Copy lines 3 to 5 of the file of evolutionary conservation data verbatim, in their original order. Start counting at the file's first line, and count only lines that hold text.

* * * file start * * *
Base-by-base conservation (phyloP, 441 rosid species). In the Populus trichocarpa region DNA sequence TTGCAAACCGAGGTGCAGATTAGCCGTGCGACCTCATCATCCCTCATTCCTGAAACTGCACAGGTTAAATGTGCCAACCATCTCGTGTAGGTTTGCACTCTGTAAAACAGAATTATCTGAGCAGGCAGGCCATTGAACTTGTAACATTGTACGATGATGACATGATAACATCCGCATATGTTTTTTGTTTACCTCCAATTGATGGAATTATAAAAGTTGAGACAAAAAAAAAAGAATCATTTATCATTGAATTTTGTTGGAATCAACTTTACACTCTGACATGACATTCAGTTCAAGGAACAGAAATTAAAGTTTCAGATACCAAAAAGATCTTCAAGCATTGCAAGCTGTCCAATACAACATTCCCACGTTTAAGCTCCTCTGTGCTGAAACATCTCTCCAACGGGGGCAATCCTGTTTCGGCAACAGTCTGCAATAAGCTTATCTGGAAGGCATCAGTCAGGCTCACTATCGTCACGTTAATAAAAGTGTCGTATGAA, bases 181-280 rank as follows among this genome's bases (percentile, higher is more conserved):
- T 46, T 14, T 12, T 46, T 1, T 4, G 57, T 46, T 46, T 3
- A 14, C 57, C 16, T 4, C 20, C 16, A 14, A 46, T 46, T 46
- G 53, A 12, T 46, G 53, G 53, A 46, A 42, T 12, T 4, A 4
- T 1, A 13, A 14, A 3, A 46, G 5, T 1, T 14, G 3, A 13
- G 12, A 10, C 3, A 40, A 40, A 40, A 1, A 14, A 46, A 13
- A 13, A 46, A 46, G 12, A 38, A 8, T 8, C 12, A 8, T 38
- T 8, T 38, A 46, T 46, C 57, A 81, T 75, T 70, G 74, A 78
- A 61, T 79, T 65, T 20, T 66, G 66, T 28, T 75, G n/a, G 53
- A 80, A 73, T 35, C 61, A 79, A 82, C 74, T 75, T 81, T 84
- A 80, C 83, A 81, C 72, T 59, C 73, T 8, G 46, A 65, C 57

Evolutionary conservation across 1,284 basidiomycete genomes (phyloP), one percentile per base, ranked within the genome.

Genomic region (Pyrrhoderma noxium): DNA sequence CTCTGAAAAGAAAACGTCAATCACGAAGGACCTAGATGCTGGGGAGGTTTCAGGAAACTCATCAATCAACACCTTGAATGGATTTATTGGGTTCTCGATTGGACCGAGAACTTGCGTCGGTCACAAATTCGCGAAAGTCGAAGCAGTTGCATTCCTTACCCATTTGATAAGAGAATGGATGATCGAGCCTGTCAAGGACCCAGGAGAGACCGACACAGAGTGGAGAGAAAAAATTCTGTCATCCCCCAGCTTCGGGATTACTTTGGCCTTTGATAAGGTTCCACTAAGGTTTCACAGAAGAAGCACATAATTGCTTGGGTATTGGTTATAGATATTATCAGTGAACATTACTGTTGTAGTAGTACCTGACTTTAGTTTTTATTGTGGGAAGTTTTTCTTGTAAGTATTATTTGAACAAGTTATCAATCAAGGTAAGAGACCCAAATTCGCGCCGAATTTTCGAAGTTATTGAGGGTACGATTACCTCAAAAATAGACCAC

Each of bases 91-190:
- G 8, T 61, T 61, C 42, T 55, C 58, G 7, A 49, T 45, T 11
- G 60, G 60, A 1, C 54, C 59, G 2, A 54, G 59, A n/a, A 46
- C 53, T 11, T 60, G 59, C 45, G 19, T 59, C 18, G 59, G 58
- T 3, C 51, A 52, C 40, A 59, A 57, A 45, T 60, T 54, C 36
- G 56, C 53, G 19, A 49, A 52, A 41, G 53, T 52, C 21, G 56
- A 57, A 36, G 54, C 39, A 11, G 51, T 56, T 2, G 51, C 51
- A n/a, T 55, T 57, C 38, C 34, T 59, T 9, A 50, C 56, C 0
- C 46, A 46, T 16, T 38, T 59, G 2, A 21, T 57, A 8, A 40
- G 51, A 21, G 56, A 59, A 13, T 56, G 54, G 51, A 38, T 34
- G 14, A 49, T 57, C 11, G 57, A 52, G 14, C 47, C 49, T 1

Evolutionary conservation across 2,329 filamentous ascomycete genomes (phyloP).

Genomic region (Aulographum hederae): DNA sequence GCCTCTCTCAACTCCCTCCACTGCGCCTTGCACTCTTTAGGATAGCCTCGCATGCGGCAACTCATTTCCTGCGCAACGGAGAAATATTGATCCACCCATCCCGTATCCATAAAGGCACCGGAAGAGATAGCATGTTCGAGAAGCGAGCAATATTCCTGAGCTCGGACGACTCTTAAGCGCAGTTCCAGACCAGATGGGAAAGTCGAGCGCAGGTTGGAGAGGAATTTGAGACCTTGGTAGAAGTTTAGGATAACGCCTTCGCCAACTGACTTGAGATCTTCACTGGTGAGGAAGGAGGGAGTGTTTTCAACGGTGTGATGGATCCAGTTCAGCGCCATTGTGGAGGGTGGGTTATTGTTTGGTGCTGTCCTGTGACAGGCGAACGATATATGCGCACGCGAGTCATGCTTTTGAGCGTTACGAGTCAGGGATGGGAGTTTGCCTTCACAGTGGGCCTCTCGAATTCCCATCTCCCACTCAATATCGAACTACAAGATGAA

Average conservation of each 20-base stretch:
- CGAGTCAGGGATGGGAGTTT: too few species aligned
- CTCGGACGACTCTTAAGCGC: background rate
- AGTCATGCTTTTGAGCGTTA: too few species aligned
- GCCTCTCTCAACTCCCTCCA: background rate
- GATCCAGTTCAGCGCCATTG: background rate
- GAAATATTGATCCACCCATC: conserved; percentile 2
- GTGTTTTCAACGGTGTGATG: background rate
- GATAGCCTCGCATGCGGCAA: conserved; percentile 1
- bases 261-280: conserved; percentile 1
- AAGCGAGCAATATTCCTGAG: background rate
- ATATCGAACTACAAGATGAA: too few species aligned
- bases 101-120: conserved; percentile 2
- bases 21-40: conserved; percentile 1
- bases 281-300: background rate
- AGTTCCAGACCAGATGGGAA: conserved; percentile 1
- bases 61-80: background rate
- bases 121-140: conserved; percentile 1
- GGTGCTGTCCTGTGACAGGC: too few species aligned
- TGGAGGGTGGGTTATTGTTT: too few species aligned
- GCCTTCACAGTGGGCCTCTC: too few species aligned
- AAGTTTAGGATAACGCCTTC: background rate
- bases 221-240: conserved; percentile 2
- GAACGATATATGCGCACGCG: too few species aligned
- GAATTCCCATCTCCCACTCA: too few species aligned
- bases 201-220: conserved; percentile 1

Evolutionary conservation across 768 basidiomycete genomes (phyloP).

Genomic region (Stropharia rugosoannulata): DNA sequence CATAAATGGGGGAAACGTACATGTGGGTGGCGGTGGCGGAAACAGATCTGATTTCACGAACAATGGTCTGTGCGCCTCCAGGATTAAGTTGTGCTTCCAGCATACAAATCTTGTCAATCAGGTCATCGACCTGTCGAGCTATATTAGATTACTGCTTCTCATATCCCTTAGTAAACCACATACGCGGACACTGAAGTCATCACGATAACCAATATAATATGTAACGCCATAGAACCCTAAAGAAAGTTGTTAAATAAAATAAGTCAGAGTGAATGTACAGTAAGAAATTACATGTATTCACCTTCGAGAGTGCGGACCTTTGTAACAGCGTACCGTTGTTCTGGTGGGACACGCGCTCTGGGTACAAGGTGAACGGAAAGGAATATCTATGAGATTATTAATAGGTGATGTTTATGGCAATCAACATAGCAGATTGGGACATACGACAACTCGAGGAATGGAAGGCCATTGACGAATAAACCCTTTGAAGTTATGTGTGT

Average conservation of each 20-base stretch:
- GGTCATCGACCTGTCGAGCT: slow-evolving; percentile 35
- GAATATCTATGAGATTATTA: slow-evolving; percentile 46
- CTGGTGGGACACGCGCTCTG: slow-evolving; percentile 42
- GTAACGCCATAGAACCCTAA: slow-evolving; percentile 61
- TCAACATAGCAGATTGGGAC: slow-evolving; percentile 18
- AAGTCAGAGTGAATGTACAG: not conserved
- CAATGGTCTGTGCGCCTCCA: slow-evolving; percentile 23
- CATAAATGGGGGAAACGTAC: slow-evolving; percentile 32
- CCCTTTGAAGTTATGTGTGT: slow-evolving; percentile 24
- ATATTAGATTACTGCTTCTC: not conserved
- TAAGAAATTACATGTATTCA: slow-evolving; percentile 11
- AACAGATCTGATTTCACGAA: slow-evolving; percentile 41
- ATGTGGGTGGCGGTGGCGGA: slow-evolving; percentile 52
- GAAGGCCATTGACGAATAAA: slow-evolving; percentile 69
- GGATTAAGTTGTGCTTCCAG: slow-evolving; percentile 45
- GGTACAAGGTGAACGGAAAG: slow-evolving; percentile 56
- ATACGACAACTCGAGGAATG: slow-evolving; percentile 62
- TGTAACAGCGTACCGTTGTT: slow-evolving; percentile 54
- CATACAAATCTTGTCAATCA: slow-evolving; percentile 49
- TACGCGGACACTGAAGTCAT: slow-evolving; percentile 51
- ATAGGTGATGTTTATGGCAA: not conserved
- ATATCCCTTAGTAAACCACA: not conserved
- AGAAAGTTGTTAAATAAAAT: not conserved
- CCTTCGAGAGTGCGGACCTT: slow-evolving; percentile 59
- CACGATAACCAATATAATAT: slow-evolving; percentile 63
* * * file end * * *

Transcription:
- A 14, C 57, C 16, T 4, C 20, C 16, A 14, A 46, T 46, T 46
- G 53, A 12, T 46, G 53, G 53, A 46, A 42, T 12, T 4, A 4
- T 1, A 13, A 14, A 3, A 46, G 5, T 1, T 14, G 3, A 13